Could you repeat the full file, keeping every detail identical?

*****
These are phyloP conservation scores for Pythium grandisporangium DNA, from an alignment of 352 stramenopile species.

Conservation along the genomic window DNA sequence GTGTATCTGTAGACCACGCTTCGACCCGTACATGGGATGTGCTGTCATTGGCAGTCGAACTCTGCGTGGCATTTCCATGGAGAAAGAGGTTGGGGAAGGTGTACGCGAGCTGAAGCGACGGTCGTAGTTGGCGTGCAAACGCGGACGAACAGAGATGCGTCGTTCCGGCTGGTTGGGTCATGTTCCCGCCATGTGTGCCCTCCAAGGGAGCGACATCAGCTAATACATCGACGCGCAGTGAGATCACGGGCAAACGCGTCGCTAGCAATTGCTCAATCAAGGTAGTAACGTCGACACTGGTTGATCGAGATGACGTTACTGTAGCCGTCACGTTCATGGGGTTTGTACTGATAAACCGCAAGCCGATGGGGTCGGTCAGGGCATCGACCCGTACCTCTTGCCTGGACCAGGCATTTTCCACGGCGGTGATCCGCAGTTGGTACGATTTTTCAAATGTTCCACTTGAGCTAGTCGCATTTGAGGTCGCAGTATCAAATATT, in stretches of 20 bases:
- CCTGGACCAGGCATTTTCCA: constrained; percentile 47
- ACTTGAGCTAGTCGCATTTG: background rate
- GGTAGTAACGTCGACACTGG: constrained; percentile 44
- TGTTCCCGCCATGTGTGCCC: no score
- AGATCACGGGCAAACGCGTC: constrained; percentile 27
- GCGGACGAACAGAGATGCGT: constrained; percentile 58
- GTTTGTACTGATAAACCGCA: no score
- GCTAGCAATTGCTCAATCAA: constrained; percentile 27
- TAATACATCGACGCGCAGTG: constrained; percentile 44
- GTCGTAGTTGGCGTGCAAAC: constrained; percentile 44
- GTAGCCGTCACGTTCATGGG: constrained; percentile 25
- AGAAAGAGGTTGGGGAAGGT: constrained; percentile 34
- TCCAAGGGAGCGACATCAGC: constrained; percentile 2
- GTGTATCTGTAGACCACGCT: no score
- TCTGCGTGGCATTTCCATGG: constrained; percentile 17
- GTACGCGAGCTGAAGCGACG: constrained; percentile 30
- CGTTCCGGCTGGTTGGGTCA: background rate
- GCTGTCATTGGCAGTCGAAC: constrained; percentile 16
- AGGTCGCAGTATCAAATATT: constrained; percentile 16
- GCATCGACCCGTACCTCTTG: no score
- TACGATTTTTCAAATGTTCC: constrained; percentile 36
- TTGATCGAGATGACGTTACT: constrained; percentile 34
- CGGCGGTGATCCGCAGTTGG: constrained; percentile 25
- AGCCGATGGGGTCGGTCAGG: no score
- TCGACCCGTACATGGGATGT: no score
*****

These are phyloP conservation scores for Pythium grandisporangium DNA, from an alignment of 352 stramenopile species.

Conservation along the genomic window DNA sequence GTGTATCTGTAGACCACGCTTCGACCCGTACATGGGATGTGCTGTCATTGGCAGTCGAACTCTGCGTGGCATTTCCATGGAGAAAGAGGTTGGGGAAGGTGTACGCGAGCTGAAGCGACGGTCGTAGTTGGCGTGCAAACGCGGACGAACAGAGATGCGTCGTTCCGGCTGGTTGGGTCATGTTCCCGCCATGTGTGCCCTCCAAGGGAGCGACATCAGCTAATACATCGACGCGCAGTGAGATCACGGGCAAACGCGTCGCTAGCAATTGCTCAATCAAGGTAGTAACGTCGACACTGGTTGATCGAGATGACGTTACTGTAGCCGTCACGTTCATGGGGTTTGTACTGATAAACCGCAAGCCGATGGGGTCGGTCAGGGCATCGACCCGTACCTCTTGCCTGGACCAGGCATTTTCCACGGCGGTGATCCGCAGTTGGTACGATTTTTCAAATGTTCCACTTGAGCTAGTCGCATTTGAGGTCGCAGTATCAAATATT, in stretches of 20 bases:
- CCTGGACCAGGCATTTTCCA: constrained; percentile 47
- ACTTGAGCTAGTCGCATTTG: background rate
- GGTAGTAACGTCGACACTGG: constrained; percentile 44
- TGTTCCCGCCATGTGTGCCC: no score
- AGATCACGGGCAAACGCGTC: constrained; percentile 27
- GCGGACGAACAGAGATGCGT: constrained; percentile 58
- GTTTGTACTGATAAACCGCA: no score
- GCTAGCAATTGCTCAATCAA: constrained; percentile 27
- TAATACATCGACGCGCAGTG: constrained; percentile 44
- GTCGTAGTTGGCGTGCAAAC: constrained; percentile 44
- GTAGCCGTCACGTTCATGGG: constrained; percentile 25
- AGAAAGAGGTTGGGGAAGGT: constrained; percentile 34
- TCCAAGGGAGCGACATCAGC: constrained; percentile 2
- GTGTATCTGTAGACCACGCT: no score
- TCTGCGTGGCATTTCCATGG: constrained; percentile 17
- GTACGCGAGCTGAAGCGACG: constrained; percentile 30
- CGTTCCGGCTGGTTGGGTCA: background rate
- GCTGTCATTGGCAGTCGAAC: constrained; percentile 16
- AGGTCGCAGTATCAAATATT: constrained; percentile 16
- GCATCGACCCGTACCTCTTG: no score
- TACGATTTTTCAAATGTTCC: constrained; percentile 36
- TTGATCGAGATGACGTTACT: constrained; percentile 34
- CGGCGGTGATCCGCAGTTGG: constrained; percentile 25
- AGCCGATGGGGTCGGTCAGG: no score
- TCGACCCGTACATGGGATGT: no score